You can get a small taste of the context from the wikipedia entry on the opera, but you shouldn't stop there. If you want some thought-provoking reading, you should actually read Taruskin's article. If you don't subscribe to the NY Times online service, it will cost you $5, but for my fiver it's well worth it. You should also be sure to read the interview with Adams that our esteemed scholar quotes. He does not change the meaning of Adams's words, but those words do belong in a context which Taruskin does not mention.
Well, *MY* thoughts have been provoked... hope yours have too... no easy answers on this one... and that's as it should be, as it truly is...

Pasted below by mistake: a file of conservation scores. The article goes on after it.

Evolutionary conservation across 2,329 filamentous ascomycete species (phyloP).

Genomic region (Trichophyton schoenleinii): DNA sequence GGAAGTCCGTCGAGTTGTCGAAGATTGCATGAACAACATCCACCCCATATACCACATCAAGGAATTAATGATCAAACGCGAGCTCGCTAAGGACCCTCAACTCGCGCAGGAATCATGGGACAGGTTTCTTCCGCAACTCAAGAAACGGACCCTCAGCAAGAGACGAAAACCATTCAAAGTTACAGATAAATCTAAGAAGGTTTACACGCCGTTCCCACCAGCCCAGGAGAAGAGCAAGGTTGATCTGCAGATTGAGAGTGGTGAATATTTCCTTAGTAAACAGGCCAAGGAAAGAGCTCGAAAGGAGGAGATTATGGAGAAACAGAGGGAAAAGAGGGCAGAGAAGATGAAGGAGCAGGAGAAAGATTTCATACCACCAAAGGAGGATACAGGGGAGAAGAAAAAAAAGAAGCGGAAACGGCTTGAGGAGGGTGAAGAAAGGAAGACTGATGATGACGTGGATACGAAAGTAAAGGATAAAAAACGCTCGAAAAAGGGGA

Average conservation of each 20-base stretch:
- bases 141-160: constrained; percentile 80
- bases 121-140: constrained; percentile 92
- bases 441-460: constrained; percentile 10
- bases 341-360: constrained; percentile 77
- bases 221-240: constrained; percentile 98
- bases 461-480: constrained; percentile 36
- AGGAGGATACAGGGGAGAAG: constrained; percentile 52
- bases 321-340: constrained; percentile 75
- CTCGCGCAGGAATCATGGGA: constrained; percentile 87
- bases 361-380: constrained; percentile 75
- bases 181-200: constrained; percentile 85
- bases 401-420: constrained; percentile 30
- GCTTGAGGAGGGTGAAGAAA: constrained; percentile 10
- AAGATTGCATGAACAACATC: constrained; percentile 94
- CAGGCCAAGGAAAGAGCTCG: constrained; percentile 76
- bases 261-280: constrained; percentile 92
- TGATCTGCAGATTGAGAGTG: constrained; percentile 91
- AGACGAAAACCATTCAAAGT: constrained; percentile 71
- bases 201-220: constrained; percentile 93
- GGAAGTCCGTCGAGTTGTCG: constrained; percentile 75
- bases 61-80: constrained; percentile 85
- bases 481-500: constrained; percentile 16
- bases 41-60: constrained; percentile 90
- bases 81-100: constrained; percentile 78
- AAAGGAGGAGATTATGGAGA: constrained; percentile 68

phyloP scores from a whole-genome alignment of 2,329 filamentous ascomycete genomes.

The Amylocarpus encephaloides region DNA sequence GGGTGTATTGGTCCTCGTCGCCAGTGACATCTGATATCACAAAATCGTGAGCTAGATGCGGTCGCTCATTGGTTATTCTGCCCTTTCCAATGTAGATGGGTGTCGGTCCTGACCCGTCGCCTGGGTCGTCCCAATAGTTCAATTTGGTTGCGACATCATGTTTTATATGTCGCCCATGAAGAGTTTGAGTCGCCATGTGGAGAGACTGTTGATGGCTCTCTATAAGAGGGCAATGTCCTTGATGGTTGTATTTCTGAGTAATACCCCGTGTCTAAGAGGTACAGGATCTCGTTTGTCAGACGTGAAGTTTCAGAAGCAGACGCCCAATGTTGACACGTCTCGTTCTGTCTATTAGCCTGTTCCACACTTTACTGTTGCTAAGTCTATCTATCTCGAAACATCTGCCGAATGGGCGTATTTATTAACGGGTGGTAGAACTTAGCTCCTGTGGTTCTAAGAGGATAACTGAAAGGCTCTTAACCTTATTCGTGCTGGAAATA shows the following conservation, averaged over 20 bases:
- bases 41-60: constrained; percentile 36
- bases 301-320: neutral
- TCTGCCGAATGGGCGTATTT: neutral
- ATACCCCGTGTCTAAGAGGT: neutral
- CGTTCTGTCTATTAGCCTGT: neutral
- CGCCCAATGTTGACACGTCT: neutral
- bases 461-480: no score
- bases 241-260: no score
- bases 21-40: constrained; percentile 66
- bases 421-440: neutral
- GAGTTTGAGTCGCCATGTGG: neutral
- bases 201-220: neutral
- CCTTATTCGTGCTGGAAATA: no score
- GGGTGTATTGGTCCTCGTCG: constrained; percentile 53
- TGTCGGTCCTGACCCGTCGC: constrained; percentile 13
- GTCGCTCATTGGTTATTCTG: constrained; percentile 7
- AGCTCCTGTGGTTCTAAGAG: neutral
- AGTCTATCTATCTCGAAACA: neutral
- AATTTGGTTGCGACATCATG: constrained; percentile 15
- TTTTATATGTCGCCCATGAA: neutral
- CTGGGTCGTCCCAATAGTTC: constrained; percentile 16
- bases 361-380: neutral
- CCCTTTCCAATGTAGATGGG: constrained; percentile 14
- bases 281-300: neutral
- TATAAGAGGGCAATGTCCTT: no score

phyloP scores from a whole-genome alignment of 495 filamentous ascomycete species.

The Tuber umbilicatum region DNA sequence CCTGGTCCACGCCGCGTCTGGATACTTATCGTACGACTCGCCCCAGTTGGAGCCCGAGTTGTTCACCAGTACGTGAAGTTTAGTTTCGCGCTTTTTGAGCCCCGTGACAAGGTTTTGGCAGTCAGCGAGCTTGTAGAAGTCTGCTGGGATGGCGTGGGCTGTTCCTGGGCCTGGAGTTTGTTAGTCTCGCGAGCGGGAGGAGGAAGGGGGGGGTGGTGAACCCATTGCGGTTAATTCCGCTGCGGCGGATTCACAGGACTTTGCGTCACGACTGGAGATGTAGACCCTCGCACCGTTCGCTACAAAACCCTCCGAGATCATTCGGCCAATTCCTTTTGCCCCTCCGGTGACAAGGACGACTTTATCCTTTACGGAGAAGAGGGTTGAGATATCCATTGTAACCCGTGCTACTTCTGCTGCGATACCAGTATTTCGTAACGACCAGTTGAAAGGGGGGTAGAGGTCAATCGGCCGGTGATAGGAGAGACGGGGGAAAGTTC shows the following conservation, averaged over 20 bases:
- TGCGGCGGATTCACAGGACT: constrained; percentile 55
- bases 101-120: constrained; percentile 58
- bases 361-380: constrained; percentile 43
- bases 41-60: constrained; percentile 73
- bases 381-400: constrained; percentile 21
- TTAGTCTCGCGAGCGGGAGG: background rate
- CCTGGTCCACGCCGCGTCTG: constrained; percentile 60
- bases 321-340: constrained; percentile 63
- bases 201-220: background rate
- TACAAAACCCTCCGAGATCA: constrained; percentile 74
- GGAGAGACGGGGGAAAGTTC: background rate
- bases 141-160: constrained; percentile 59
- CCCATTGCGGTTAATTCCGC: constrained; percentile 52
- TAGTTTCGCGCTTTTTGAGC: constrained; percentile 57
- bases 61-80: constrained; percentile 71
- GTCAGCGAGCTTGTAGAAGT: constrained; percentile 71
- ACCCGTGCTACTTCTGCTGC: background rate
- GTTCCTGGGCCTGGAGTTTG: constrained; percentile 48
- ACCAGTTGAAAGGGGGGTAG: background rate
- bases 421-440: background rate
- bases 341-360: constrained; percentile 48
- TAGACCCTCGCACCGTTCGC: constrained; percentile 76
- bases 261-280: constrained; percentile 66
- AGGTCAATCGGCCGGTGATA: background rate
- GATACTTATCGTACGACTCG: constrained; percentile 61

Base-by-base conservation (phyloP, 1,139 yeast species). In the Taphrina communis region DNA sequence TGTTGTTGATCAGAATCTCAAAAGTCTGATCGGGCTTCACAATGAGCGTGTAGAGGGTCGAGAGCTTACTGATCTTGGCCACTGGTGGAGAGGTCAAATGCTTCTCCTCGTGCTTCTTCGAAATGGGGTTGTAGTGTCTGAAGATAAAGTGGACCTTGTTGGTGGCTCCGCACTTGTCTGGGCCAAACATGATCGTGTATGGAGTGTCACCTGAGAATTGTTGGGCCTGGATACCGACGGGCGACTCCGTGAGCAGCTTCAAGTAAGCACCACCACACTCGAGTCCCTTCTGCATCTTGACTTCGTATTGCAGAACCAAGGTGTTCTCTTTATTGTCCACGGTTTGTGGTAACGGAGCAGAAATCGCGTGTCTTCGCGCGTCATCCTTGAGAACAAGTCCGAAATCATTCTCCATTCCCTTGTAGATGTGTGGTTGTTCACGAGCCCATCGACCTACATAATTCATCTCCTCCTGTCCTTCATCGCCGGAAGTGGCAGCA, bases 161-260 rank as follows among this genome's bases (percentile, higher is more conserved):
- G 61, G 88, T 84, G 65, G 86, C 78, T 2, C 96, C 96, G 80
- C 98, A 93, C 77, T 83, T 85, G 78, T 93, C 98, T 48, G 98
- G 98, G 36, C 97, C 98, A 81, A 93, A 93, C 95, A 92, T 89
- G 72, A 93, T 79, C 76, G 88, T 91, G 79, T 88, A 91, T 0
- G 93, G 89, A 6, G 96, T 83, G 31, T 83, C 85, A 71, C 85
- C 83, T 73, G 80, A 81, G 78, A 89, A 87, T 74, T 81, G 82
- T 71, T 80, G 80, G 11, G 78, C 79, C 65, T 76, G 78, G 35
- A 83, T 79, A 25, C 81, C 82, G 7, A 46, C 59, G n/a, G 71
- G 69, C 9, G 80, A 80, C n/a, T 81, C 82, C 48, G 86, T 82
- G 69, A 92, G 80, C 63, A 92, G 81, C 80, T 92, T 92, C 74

November 2, 2006
OK. So, yes, I understand our need for law enforcement, and of course I'm glad I can call the police when I feel unsafe. And I also understand there are a lot of open warrants out there, which means criminals and potential criminals on the street. And yes, I even see that it is reasonable to "crack down" and get officers excited about pushing hard over a short period of time to get a lot of these human beings who have done something (or many things) wrong into custody so that the legal process can continue in their cases.